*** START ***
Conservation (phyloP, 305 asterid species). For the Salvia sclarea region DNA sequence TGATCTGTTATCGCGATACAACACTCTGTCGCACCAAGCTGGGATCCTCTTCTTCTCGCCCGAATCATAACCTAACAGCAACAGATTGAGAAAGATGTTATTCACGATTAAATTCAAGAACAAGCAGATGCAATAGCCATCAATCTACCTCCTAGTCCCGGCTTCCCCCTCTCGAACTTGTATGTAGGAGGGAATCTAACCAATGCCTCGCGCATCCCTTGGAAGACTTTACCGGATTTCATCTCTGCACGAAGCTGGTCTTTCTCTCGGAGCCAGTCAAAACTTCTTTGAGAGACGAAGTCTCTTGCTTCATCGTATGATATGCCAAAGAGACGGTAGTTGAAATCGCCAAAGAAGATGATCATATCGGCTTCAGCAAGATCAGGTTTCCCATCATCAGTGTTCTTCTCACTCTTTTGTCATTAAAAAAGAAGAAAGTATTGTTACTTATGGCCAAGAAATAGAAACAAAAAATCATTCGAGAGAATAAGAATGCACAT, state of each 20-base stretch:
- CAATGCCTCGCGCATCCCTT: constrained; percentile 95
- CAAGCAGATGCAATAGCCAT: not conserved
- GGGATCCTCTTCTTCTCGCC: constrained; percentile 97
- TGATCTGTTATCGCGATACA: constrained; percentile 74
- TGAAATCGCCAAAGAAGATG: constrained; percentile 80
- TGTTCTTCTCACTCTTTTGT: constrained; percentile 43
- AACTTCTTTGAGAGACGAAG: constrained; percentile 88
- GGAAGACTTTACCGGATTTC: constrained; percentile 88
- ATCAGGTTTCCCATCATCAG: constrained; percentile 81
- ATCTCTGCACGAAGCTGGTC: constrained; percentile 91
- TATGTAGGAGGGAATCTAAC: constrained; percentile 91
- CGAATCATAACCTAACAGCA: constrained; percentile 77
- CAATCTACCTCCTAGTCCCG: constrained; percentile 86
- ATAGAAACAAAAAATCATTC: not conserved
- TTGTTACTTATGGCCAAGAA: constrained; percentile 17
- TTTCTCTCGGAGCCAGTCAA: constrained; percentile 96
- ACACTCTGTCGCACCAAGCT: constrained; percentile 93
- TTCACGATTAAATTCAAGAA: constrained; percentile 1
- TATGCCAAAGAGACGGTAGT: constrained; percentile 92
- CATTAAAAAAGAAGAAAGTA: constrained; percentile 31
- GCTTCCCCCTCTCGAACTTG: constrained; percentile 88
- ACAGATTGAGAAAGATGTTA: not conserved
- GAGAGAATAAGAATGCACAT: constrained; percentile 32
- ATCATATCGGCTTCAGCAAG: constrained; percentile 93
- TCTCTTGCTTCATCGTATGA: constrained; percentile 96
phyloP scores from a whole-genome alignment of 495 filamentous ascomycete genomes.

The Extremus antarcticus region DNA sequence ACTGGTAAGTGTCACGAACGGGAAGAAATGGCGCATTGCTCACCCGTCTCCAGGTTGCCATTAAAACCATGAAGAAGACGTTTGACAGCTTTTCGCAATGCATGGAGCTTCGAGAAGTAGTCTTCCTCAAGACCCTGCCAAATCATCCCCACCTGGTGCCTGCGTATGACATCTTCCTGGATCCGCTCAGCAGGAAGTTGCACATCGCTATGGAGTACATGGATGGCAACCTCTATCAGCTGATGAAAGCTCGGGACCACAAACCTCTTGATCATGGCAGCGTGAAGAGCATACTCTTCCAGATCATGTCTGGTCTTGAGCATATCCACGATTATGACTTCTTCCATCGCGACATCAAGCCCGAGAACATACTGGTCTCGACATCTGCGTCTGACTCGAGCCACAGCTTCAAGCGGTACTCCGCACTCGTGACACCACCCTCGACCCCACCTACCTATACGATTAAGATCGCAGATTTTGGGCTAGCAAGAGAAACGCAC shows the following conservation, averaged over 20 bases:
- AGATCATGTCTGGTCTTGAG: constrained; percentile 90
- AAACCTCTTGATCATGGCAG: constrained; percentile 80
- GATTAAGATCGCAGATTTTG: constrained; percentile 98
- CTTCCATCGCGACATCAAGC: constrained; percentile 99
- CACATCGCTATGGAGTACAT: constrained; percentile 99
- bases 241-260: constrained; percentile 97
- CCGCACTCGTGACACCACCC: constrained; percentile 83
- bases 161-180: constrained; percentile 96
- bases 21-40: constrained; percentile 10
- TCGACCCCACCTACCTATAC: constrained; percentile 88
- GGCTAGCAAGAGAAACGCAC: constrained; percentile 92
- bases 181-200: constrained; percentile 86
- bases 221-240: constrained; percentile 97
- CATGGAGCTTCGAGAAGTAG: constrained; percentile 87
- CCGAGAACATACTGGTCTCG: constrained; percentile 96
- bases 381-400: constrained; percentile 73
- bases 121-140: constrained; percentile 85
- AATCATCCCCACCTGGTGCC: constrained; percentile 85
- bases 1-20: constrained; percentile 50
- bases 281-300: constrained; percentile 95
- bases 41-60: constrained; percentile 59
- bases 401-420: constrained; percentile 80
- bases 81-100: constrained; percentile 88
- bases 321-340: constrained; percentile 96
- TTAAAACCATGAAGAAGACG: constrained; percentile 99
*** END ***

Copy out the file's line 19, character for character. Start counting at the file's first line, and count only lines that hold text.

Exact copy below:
- TTCACGATTAAATTCAAGAA: constrained; percentile 1